Can dogs and cats carry coronavirus? And if pets can catch Covid-19 and get ill from the virus

With cases of coronavirus growing around the world, pet owners might be concerned about the health of their furry companions

This is what you need to know about how coronavirus affects pets during the outbreak (Photo: STR/AFP via Getty Images)

Can animals even contract the new strain of coronavirus? Is it possible that they can pass it on to their human owners? Can they get ill from the virus?

This is what you need to know about coronavirus and pets.

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Can animals get COVID-19?

These are the symptoms you need to know (Photo: WHO)

The World Health Organisation (WHO) states: “At present, there is no evidence that companion animals/pets such as dogs or cats can be infected with the new coronavirus.”

However, the statement goes on to advise pet owners to maintain good hygiene, like washing their hands with soap and water after contact with their pets.

“This protects you against various common bacteria such as E.coli and Salmonella that can pass between pets and humans,” WHO said.

The PSDA also states: “Current advice from the World Health Organisation and British Veterinary Association is that there’s no evidence that pets can be a source of infection or that they can become sick from COVID-19.”

Are there any known cases of coronavirus in pets?

The Hong Kong authorities issued a statement to advise people against kissing their pets after a dog repeatedly tested “weak positive” for the virus.

A spokesperson for the Agricultural, Fisheries and Conservation Department (AFCD) said: “A pet dog had been tested weak positive to COVID-19 virus.”

The AFCD said that oral, nasal and rectal samples were collected from the dog for testing for the virus, and that the nasal and oral samples had tested a “weak positive” for the virus.

While the dog’s owner was infected with COVID-19, the AFCD said: “The dog does not have any relevant symptoms.”

Despite the “weak positive” this dog tested for, the announcement from the AFCD said: “At present, the AFCD does not have evidence that pet animals can be infected with COVID-19 virus or can be a source of infection to people.”

The department said that, to ensure public and animal health, that “mammalian pets of patients confirmed to have been infected with COVID-19 virus to be put under quarantine by the AFCD”.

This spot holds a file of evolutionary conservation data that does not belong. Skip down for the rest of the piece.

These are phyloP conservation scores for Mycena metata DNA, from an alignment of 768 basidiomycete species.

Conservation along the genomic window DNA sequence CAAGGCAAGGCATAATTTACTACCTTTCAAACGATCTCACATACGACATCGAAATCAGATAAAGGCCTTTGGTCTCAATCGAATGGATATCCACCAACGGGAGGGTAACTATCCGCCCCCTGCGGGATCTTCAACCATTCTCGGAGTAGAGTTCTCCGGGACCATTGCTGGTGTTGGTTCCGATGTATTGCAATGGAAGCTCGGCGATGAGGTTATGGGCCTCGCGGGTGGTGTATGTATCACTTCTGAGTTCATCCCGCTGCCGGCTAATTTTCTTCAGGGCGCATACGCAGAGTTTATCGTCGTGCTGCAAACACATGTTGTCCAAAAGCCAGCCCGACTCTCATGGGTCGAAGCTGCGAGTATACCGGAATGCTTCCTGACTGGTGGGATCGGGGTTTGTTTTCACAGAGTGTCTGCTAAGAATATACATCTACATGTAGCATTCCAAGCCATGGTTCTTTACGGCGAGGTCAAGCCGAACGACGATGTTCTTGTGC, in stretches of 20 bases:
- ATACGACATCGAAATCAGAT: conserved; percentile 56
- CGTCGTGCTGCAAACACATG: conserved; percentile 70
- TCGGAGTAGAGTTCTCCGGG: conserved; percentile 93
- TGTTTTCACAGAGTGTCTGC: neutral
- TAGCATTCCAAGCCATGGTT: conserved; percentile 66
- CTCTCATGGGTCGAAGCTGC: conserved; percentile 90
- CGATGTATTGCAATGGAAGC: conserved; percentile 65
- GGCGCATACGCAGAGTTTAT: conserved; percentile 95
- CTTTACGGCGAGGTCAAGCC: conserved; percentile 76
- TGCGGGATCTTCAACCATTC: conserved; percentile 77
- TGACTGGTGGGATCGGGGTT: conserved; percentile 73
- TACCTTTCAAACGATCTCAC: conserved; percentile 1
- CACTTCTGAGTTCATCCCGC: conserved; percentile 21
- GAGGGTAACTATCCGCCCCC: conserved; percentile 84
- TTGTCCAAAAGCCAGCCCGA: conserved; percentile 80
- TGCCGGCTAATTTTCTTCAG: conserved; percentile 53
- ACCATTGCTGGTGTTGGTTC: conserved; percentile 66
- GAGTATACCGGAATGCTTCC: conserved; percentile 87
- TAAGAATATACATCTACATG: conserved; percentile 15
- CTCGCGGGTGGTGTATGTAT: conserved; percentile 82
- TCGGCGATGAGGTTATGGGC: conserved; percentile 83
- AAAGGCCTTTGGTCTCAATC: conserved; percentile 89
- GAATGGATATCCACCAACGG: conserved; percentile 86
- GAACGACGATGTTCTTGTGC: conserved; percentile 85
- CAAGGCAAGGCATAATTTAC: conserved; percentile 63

The dog was first tested on 26 February, where it showed low levels of the virus. Tests were then repeated on 28 February and 2 March, also returning “weak positive” results.

The dog was released from mandatory quarantine when it returned a negative test – however the 17 year old Pomeranian passed away a few days later. The owner declined an autopsy, and animal welfare authorities said that it’s possible that the dog died from stress and anxiety relating to quarantine. On average, Pomeranian’s also only live for between 12 and 16 years.

A cat in Belgium recently became the first human-to-cat transmission of the virus, and it successfully recovered after nine days.

Are animals contagious?

The Society for the Protection of Animals (SPCA) in Hong Kong said that an animal infected with coronavirus isn’t necessarily infectious to humans.

The SPCA said in response to the news of the dog with the virus: “While the information tells us that the dog has a low level of infection, members of the public should note that the dog is showing no symptoms whatsoever.

“We have been informed the dog is currently very healthy and doing well at the quarantine centre.

“As the AFCD said, it is very likely to be a case of human-to-animal transmission. The SPCA advises pet owners to exercise stringent personal hygiene.

“If an owner is suspicious of being infected with the virus, he/she shall consider limiting his/her contact with their pet animals.”

Can animals spread coronavirus?

The Centre for Disease Control and Prevention (CDC) states: “At this time, there is no evidence that companion animals including pets can spread COVID-19.”

Regarding animals recently imported from China, the CDC said: “As with any animal introduced to a new environment, animals recently imported from China should be observed daily for signs of illness.

“If an animal becomes ill, the animal should be examined by a veterinarian. Call your local veterinary clinic before bringing the animal into the clinic and let them know that the animal was recently in China.”

Similarly, the World Organisation for Animal Health says that the “predominant route or transmission of COVID-19 appears to be from human to human”.